Opposition leader Nikol Pashinian is scheduled to hold a large rally on April 28 in Armenia's third-largest city, Vanadzor, after promising no "geopolitical reversals" the previous day in front of thousands of supporters in Gyumri, the country's second-largest city and host to a large Russian military base.
Speaking late on April 27, he told the estimated crowd of 10,000 gathered on Gyumri's main square, "There is one road: choose me as the premier of Armenia, as the candidate of you, of the people."
The crowd responded enthusiastically, with many calling for him to be made prime minister in a parliamentary vote scheduled for May 1.
Pashinian said the cheering crowds who have gathered on the roadways as he and his entourage tour the country show he has won a "people's victory" and "this is a different Armenia" that will win the battle against "poverty and corruption."
Along the 120-kilometer route to Gyumri from the capital, Yerevan, Pashinian was greeted by thousands of supporters, making a two-hour drive twice as long as he stopped and greeted local residents, who hugged and kissed the former journalist turned lawmaker.
In Gyumri, a city that hosts a Russian military base with some 3,000 troops, Pashinian reiterated his position about maintaining good relations with Russia and not dramatically change Armenia's foreign policy.
"We have said and are saying that after we come to power there will be no geopolitical reversals," he said, vowing that he will keep Armenia in the Russian-led Collective Security Treaty Organization (CSTO) -- "not because we love this organization...but because it meets the national interests of the Republic of Armenia."
Pashinian said that under his stewardship, Armenia would work to make the CSTO "more effective and provide more serious guarantees" for Armenia and Nagorno-Karabakh than it has previously.
"Armenia will remain committed to all its international obligations," he said, including its partnership agreement with the European Union and its membership in the Russian-led Eurasian Economic Union (EEU).
"This does not mean that we consider that there are no things to improve in that cooperation with the EU and the EEU. And we should seek to make these relations better," he said.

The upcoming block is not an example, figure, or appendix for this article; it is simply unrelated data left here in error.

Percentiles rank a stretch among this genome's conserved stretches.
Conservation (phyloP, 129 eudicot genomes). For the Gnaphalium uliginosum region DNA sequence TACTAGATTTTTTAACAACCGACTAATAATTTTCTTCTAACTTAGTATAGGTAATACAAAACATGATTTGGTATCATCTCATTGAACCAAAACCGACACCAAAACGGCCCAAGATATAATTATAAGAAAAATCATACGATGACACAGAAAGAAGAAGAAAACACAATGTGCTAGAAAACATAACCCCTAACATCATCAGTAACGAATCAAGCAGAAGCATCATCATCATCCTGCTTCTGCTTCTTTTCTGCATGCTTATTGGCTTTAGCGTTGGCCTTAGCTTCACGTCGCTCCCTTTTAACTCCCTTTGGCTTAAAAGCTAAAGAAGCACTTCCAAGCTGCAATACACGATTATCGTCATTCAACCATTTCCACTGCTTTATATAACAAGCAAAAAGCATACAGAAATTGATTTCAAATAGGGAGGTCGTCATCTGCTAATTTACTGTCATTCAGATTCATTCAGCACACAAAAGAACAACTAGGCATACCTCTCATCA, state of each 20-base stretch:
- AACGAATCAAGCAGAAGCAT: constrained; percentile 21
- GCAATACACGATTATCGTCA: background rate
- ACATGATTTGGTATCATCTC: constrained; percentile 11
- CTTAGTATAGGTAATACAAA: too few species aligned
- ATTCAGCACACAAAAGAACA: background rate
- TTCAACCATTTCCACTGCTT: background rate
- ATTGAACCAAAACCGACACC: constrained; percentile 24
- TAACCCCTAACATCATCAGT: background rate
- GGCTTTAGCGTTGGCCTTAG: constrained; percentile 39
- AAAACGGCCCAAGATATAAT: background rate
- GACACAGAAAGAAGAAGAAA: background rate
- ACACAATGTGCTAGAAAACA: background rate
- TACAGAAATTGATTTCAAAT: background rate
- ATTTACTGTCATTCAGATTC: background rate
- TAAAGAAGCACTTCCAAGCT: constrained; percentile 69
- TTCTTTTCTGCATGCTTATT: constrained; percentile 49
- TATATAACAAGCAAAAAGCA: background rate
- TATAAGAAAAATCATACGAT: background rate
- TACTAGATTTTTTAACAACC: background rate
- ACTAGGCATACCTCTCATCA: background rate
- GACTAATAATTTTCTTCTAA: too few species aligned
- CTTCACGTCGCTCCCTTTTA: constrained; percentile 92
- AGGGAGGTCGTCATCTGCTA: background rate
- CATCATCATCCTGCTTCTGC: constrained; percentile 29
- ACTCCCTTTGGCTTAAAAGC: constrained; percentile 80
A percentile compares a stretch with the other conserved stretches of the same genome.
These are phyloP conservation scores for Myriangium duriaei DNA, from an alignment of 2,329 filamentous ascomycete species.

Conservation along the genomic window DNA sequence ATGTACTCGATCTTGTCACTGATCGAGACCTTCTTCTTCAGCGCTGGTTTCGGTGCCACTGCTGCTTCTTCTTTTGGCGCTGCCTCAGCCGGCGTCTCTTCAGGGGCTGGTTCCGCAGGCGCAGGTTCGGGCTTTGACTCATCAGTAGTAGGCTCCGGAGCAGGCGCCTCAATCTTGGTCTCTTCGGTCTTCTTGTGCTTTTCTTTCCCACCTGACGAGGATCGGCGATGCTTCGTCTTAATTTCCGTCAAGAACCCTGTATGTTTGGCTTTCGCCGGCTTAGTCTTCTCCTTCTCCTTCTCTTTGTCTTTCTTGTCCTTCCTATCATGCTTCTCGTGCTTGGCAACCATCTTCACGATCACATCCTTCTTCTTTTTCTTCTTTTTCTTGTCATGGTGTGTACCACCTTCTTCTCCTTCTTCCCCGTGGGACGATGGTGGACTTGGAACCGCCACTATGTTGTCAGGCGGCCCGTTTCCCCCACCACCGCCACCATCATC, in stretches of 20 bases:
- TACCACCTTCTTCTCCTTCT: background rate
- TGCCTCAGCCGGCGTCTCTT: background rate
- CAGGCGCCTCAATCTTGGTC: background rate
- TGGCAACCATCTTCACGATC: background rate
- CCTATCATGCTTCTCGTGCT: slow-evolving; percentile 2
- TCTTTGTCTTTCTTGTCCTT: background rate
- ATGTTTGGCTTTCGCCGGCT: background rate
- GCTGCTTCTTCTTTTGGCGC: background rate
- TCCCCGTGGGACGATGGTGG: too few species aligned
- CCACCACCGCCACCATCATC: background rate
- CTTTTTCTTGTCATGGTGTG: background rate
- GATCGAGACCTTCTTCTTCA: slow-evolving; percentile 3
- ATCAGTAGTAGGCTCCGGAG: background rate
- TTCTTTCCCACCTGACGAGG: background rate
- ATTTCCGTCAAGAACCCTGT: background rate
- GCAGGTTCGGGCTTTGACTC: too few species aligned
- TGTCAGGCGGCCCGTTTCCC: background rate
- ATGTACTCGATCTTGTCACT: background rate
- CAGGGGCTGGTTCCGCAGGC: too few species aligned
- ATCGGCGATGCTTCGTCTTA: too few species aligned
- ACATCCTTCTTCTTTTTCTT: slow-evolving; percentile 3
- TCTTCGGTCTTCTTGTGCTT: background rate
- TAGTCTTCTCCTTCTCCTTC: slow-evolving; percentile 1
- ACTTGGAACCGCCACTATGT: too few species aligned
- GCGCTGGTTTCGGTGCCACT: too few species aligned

Pashinian was one of seven Armenian lawmakers who voted against the ratification of the EEU treaty in December 2014. Last year, the Yelk opposition alliance that includes Pashinian's Civil Contract and two other opposition parties demanded Armenia's exit from the Russian-led union
Assuring followers that he will continue Armenia's longtime ties with Russia, Pashinian insisted that Russia will stay true to its stated position that it will not meddle in Armenia's internal affairs.
"We are no enemies to Russia," Pashinian told the crowds, adding that he wouldn't take Armenia "along the path of unwise [decisions] and adventures."
While Pashinian began a tour outside Yerevan that he said he will bring to Vanadzor on April 28, acting Prime Minister Karen Karapetian worked to secure his premiership in the parliamentary vote next week in appearances in Yerevan.
Currently, Karapetian's party -- the Republican Party of ex-Prime Minister Serzh Sarkisian, who was forced out of office by the street protests last week after a decade-long rule -- still holds a majority in parliament.
Pashinian's Yelk faction has only nine members in the 105-seat parliament. The Armenian Revolutionary Federation (Dashnaktsutyun) has seven.
Meanwhile, businessman Gagik Tsarukian, leader of parliament’s second-largest faction -- the Prosperous Armenia Party (BHK), is expected to make a statement on April 28 on his Facebook page.
Karapetian, a former Gazprom manager, started out the day on April 27 rejecting Pashinian’s invitation to hold negotiations in front of television cameras in Yerevan to discuss a "peaceful transfer of power."
"Negotiations where one side exclusively dictates the agenda, and the other cannot present its agenda, cannot be considered negotiations," Karapetian spokesman Aram Araratian said in a Facebook post.
Araratian added that "holding talks in front of the media already suggests that the goal of the talks is not to achieve any results."
Pashinian said afterward that Karapetian’s refusal to talk suggested he was "not confident about his negotiating skills."
He said his supporters will continue their street demonstrations, and the crowds will only get larger as the parliamentary vote approaches.
"Hundreds of thousands of people will take to the streets on May 1, when the new prime minister will be elected," he said. "I'm calling on the citizens of Armenia to go out to the streets from early morning on May 1 and to flood all streets and squares, including around the National Assembly."